Sunday 20 October 2019

Father Brian D'Arcy on Brexit: 'The hard-won peace and lifestyle we fought for is in danger of collapsing'

BORDER: no deal will bring us back to terrifying time

Fr Brian D'Arcy, met up with John Sheridan, a beef and sheep farmer, with 1,150 acres to farm on the Co Fermanagh,& Cavan Border.
Fr Brian D'Arcy, met up with John Sheridan, a beef and sheep farmer, with 1,150 acres to farm on the Co Fermanagh,& Cavan Border.

The booby trap bomb on the border last weekend is a stark reminder of how things were in the past and, even more tragically, how things will be in the future if a no-deal Brexit happens.

I was reared near the Fermanagh/Cavan border. I've been negotiating borders from a young age. Borders divide people and, pointedly, borders challenge people to destroy them.

The Border influenced every part of my young life.

On Saturdays it was 'normal' for us to cycle to Swanlinbar or Blacklion to smuggle whatever was cheaper or more available in the Republic. The border was controlled by customs officers who worked out of two wooden huts on the road - one for the North and another for the South.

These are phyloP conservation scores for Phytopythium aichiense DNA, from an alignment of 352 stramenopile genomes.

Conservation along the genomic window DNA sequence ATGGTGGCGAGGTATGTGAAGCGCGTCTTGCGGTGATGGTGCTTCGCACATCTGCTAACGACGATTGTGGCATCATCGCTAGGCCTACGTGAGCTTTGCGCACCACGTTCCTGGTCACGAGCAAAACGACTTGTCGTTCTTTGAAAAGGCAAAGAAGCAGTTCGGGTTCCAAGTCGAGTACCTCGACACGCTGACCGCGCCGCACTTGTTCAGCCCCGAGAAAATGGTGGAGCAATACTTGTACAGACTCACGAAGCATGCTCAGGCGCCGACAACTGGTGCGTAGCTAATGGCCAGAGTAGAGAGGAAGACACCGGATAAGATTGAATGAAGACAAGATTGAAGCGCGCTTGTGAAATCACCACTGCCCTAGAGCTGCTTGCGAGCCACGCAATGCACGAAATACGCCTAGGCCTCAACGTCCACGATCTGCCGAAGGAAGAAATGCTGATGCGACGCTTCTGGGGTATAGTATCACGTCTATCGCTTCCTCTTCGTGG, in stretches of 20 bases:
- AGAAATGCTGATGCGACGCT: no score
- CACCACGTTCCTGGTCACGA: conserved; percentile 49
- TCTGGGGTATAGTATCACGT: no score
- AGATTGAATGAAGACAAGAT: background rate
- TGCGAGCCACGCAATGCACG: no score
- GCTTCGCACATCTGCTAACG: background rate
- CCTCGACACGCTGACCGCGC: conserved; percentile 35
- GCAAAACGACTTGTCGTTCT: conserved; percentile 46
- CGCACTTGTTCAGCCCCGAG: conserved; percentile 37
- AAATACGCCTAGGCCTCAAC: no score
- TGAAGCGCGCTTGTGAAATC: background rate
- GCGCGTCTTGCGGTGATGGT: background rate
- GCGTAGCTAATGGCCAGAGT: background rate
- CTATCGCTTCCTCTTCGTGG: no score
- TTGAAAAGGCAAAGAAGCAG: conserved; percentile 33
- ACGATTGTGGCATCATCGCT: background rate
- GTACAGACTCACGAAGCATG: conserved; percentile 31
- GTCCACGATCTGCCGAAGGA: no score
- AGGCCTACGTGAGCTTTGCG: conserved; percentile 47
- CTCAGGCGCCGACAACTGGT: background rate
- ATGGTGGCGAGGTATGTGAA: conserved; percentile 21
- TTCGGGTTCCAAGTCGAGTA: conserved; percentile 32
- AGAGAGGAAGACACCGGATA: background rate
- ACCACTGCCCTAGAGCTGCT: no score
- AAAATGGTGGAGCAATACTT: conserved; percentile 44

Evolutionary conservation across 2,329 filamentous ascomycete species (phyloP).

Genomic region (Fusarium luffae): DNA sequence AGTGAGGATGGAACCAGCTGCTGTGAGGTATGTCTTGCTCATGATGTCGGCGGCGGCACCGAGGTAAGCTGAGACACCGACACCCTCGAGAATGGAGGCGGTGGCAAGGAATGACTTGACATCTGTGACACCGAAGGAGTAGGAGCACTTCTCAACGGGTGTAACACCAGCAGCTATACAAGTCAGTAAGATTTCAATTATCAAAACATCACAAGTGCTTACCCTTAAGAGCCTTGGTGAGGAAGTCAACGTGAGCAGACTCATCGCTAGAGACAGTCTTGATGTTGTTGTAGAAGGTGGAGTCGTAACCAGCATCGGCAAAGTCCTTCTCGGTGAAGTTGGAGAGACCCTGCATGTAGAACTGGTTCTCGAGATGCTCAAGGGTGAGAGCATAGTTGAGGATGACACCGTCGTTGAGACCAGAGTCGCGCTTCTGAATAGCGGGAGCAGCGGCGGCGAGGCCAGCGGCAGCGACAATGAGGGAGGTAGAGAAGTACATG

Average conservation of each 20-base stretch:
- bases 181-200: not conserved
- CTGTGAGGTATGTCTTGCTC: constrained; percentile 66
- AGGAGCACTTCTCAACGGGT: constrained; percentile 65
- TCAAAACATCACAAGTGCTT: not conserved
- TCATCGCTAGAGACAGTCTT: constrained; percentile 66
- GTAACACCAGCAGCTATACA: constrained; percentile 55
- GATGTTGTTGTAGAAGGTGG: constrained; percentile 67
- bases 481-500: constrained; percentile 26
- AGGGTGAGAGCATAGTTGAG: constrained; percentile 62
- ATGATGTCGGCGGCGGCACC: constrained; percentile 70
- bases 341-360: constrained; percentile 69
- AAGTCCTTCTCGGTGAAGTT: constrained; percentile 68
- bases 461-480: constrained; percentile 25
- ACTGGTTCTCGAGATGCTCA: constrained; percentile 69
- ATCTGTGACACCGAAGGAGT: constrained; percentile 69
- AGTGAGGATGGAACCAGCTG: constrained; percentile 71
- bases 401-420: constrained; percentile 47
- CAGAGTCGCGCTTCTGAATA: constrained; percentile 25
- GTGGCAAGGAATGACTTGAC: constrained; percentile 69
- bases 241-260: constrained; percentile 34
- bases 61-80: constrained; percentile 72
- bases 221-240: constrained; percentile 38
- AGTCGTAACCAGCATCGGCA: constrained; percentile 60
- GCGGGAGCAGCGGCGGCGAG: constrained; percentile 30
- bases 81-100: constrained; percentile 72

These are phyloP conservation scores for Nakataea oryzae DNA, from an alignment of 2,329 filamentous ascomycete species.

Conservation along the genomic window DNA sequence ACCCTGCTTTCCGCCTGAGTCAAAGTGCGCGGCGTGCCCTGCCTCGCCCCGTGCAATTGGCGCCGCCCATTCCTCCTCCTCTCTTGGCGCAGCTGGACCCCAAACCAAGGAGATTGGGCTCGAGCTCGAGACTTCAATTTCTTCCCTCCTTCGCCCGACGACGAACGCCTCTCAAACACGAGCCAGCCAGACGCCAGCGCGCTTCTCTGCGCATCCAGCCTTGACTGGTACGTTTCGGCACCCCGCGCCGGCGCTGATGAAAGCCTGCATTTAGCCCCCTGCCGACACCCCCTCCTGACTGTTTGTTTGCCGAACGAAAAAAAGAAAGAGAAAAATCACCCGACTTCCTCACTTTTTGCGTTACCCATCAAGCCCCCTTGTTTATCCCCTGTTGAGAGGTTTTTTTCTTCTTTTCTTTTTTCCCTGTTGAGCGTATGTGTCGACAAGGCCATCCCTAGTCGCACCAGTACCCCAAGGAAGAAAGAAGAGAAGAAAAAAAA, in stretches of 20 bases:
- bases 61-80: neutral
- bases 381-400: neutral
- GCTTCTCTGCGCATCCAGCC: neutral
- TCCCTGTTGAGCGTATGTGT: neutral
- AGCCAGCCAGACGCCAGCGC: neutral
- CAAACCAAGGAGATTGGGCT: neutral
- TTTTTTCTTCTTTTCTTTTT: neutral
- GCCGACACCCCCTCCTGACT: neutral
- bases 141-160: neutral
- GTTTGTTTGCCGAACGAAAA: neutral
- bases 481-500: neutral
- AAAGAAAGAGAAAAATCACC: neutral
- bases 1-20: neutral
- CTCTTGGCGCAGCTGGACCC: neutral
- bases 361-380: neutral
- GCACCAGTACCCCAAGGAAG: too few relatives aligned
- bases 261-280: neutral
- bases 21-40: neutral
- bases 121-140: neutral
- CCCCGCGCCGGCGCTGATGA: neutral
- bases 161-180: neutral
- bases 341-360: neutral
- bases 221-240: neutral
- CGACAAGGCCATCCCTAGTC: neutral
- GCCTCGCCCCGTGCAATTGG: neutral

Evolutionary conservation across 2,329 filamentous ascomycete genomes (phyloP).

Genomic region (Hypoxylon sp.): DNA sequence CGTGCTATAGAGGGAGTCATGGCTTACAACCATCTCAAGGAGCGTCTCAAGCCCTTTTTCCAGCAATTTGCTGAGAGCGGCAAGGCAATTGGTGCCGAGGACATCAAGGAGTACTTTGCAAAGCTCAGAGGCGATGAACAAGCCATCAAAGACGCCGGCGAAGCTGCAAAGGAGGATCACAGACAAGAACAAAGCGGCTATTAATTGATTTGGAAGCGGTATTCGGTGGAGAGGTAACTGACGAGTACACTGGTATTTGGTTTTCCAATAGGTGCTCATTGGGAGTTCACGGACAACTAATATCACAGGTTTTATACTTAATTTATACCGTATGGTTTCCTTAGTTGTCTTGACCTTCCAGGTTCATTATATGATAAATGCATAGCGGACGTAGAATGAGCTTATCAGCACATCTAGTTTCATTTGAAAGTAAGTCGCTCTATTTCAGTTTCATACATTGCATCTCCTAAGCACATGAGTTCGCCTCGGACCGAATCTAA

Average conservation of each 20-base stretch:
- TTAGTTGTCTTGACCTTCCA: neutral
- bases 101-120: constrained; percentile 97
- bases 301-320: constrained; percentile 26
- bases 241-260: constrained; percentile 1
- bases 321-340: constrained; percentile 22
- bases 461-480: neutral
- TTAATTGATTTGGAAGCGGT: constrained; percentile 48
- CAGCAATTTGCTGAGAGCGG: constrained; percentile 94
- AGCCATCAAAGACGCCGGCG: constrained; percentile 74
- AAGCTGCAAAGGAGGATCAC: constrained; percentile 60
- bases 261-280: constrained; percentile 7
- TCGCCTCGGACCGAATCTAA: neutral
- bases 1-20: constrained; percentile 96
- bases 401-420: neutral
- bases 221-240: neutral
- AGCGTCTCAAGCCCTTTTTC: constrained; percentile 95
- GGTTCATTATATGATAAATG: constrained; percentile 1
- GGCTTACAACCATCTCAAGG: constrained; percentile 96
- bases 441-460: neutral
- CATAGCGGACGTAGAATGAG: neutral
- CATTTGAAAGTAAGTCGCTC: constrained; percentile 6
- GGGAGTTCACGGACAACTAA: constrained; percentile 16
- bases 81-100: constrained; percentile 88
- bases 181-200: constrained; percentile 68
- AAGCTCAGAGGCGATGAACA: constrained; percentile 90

The Northern Ireland customs men were more likely to stop and search us on our way back from smuggling.

My parents took smuggling for granted. Everyone with a car or a bicycle did it. Before I set out to cross the border, I was given a few pounds, a shopping bag and a list - get sugar, butter, jams and Sweet Afton cigarettes for my father.

We saved only a few pence at most but it was a question of principle.

SMUGGLERS

Professional smugglers made better use of the border. For them it was a way of life. Borders were controllable on roads, but it was impossible to patrol fields. Cows and sheep don't recognise borders.

When I got to know which back road to take and which field to cross, smuggling became easy. I was never caught, probably because the customs men on both sides knew it was an economic necessity for border families.

We were small fry. We never believed Cavan and Fermanagh were in different countries.

Then in the late 1950s someone put a bomb under the northern customs hut near the Cavan border and blew it to smithereens.

That changed everything. Now, serious men in uniforms and with guns, known as the B-Specials, began to patrol the roads. They were our neighbours and we knew them all.